Why you should care
Because you can learn a lot from a long shot.
The stakes are looking higher than expected in Tuesday’s Democratic primary in New York. With Bernie Sanders racking up victories in eight of the last nine contests — some by very large margins — former New York Senator Hillary Clinton needs a convincing win over Sanders, himself a Brooklyn native, to quash concerns her presidential campaign is slipping.
A February poll showed Sanders 21 points behind Clinton in New York, a state with a whopping 247 delegates at stake, but the latest polling narrows the gap to between 10 and 14 points. “They’re very worried about a Zephyr Teachout situation,” a Clinton supporter close to the campaign told Politico.
For those of us who have not always followed New York politics as closely as we have this week, a “Zephyr Teachout situation” does not refer to some sort of breezy teaching contest or an instructive meteorological protest. It refers to the progressive challenge to the state’s powerful sitting governor, Andrew Cuomo, mounted by a 42-year-old Fordham Law School professor named Zephyr Teachout in the Democratic gubernatorial primary in 2014.
Teachout’s message alone seemed to resonate, even without the cash to back it up.
Teachout, who did not respond to requests for comment, lost, but she surprised nearly everyone by securing 34 percent of the vote and winning more than two dozen counties. Cuomo outspent Teachout’s last-minute campaign about 40 to 1, but her efforts, despite little money, organization or name recognition, provide a ray of hope for Sanders supporters gunning for a Clinton upset on Tuesday. Can Bernie, with his small-donor coffers and army of volunteers, replicate Teachout’s relative success to an even greater extent on the same terrain?
A Vermont native and graduate of Yale University and Duke Law School who worked as a death-penalty lawyer in North Carolina, Teachout cut her teeth in politics on Vermont Governor Howard Dean’s 2004 presidential run, helping the innovative campaign mobilize its legion of Deaniacs online. Prior to throwing her hat in the gubernatorial ring, she was a law professor involved in Occupy Wall Street and interested in open government and combating political corruption.
The academic turned activist finally turned political candidate in June 2014, when, after not getting the liberal Working Families Party’s nomination for governor, she announced she would challenge Cuomo directly in that year’s Democratic primary, just three months away in September. “The core of my platform,” Teachout told USA Today in a statement reminiscent of Sanders, whom she has endorsed in the current presidential contest, “is to change the role of money in politics, support public education and break up monopoly power.”
Teachout may have been dedicated to taking the big money out of politics, but she still had to get some of it into her own campaign to stand a chance. And after Cuomo tried to get her kicked off the ballot, contributions started to flow in, giving her bare-bones campaign about $600,000, enough for some targeted online advertising and a tiny office in Midtown Manhattan for fewer than a dozen staff members.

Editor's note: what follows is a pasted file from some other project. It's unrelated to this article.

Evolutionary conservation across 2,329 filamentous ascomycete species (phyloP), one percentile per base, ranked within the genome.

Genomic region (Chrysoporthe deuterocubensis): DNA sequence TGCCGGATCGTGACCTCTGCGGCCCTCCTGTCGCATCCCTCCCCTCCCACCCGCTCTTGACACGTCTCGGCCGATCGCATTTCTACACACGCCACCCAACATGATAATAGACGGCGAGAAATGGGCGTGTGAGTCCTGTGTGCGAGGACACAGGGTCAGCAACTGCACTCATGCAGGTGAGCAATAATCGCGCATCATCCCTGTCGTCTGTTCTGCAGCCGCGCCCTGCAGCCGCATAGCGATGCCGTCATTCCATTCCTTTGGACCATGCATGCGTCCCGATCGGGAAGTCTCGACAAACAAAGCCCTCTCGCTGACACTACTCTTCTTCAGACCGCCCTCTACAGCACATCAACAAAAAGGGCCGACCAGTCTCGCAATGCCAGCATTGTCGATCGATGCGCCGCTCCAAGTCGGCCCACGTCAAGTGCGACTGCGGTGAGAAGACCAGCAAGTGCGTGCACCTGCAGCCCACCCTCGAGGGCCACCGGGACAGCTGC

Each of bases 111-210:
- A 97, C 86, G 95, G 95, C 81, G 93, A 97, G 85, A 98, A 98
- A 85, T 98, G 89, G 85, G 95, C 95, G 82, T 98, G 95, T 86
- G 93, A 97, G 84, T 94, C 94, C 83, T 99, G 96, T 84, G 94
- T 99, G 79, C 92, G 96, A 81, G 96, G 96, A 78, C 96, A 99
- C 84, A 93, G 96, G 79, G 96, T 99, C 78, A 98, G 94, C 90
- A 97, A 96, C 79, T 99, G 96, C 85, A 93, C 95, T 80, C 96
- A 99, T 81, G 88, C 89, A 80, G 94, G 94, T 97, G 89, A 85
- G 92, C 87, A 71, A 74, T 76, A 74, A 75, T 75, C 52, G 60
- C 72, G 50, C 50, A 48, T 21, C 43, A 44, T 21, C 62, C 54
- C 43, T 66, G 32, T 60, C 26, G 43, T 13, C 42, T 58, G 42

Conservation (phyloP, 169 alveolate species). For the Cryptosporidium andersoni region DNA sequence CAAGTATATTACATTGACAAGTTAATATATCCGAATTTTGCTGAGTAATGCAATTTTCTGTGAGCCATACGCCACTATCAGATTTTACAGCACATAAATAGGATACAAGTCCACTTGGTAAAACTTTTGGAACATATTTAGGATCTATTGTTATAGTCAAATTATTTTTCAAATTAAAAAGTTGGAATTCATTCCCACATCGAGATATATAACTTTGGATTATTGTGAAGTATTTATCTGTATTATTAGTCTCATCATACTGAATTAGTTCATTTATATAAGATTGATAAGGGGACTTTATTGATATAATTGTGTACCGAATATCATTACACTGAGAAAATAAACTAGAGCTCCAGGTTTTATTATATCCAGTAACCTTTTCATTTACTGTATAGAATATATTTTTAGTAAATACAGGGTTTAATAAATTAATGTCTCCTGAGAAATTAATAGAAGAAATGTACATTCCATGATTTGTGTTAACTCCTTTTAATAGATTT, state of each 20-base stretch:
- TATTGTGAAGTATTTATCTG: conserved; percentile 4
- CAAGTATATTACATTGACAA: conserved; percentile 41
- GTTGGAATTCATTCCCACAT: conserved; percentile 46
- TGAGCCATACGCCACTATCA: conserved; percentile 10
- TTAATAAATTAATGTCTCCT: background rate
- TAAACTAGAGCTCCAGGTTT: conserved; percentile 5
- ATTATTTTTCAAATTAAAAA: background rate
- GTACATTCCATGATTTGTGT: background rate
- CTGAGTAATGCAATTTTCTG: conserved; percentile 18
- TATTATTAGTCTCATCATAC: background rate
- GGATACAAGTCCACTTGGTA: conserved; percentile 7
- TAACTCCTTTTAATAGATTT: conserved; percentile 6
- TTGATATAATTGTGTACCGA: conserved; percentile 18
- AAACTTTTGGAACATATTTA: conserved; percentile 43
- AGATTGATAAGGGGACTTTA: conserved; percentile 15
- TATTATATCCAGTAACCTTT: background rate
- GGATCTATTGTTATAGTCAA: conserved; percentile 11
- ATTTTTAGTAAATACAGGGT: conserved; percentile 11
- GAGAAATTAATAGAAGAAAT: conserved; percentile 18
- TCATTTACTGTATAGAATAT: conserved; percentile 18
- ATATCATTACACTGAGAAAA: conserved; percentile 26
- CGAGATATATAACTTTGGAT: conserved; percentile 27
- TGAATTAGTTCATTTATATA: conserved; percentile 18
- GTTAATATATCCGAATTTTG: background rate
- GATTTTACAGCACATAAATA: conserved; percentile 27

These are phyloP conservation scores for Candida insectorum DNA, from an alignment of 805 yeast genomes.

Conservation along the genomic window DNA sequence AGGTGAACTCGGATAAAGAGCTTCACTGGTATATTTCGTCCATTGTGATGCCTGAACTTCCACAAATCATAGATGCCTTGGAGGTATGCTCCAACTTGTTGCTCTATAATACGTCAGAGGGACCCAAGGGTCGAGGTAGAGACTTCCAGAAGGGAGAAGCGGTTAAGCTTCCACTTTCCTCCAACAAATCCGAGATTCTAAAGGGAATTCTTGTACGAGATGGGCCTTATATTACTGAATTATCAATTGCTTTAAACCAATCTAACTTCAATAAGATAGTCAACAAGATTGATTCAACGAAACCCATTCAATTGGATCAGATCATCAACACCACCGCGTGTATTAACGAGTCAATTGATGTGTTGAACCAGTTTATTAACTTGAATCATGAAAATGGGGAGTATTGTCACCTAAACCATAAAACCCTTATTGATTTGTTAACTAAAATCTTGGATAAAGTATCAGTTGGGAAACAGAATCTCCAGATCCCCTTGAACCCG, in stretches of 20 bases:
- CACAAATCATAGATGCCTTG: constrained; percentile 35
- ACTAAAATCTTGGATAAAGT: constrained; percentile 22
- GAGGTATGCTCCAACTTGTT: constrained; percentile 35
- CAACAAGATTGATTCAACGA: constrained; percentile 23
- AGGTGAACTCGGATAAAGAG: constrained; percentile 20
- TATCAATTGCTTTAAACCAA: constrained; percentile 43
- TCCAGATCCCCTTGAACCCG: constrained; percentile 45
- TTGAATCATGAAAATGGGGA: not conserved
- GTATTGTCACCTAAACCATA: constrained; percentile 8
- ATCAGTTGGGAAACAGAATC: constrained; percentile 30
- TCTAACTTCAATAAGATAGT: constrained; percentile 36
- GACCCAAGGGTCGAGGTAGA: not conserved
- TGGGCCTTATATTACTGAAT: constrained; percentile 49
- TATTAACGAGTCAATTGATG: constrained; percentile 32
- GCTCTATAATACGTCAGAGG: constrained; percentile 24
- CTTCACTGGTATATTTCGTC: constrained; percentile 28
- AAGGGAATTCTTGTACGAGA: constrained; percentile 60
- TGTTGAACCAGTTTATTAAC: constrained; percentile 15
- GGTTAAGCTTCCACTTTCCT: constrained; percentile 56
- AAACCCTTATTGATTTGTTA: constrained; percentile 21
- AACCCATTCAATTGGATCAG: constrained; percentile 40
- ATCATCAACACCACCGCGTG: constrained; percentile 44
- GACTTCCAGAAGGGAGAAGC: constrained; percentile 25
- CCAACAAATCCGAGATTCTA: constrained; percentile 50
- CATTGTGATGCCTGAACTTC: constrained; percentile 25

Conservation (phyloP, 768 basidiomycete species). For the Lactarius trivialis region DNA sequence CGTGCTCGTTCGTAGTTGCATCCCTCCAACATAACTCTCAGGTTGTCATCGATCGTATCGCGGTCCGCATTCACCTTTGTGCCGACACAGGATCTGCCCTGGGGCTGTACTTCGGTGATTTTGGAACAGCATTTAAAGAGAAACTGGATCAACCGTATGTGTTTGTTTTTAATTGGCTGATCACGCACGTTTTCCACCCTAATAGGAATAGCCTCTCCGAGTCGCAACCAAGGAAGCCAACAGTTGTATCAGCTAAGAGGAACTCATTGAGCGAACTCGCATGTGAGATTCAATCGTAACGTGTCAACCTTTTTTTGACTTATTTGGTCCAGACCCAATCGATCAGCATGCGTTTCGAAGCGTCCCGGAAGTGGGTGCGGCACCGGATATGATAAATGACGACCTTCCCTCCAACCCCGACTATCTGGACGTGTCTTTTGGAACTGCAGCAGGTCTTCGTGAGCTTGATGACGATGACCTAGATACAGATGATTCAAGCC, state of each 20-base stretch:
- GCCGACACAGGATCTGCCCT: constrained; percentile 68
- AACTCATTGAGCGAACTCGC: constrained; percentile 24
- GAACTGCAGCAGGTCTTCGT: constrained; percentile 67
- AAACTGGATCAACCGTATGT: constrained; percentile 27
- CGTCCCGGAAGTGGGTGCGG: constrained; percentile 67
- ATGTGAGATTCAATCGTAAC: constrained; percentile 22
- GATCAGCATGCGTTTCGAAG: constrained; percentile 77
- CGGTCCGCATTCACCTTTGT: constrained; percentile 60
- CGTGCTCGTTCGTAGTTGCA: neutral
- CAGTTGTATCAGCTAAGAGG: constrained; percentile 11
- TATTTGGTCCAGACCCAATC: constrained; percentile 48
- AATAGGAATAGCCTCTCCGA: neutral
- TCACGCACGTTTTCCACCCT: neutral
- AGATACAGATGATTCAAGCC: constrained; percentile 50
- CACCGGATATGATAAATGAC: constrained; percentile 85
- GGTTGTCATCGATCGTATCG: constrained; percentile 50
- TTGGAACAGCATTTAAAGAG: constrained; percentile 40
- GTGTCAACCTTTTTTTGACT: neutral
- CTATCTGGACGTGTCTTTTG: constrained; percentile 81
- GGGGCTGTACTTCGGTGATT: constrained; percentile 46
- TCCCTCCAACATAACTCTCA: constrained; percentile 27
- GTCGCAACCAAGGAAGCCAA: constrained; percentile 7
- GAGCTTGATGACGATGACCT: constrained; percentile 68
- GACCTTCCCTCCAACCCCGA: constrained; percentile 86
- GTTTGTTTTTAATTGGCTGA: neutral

On the trail, Teachout tapped into the antiestablishment sentiment among the state’s teachers, public employees and fracking opponents. She would ask voters point-blank what they were looking for in a governor and relied on public transportation and rides from volunteers to reach events across the state. Teachout, as The New York Times observed, “is zestily campaigning with a kind of cynicism-free optimism that makes her a sunny surprise.”
But the biggest surprise of all came on primary day, when Teachout pulled down more than a third of the vote and nearly shut out Cuomo in the Hudson Valley. Overall, it was a decisive victory for Cuomo, but in relative terms, it was one of the worst primary performances for an incumbent governor. And, according to an analysis by The Washington Post, Teachout, who is currently running for Congress in New York’s 19th district, spent just $1.57 per vote, compared to Cuomo’s $60.62. Teachout’s message had clearly resonated, even without the cash to back it up. Imagine how well she could have fared had she run a direct-mail campaign or a single television ad … or if she were named Bernie Sanders.
“As Zephyr Teachout demonstrated, there is a natural base for Senator Sanders’ kind of politics in New York,” says Jim Manley, a veteran Democratic strategist who supports Clinton. Sanders has heavily targeted the districts where Teachout won in 2014, but there is still a very firm ceiling Sanders will likely encounter, particularly statewide. “While Sanders, like Teachout, will tap into progressive activism,” says Manley, “I’m not so sure how much that is going to matter once you get out of New York City proper and start looking at the state as a whole.”
Even if Sanders doesn’t win New York, a closer than expected finish could mean a largely Pyrrhic victory for Clinton. For Sanders, by contrast, defying the odds could give his campaign something far different — call it a Zephyrric victory.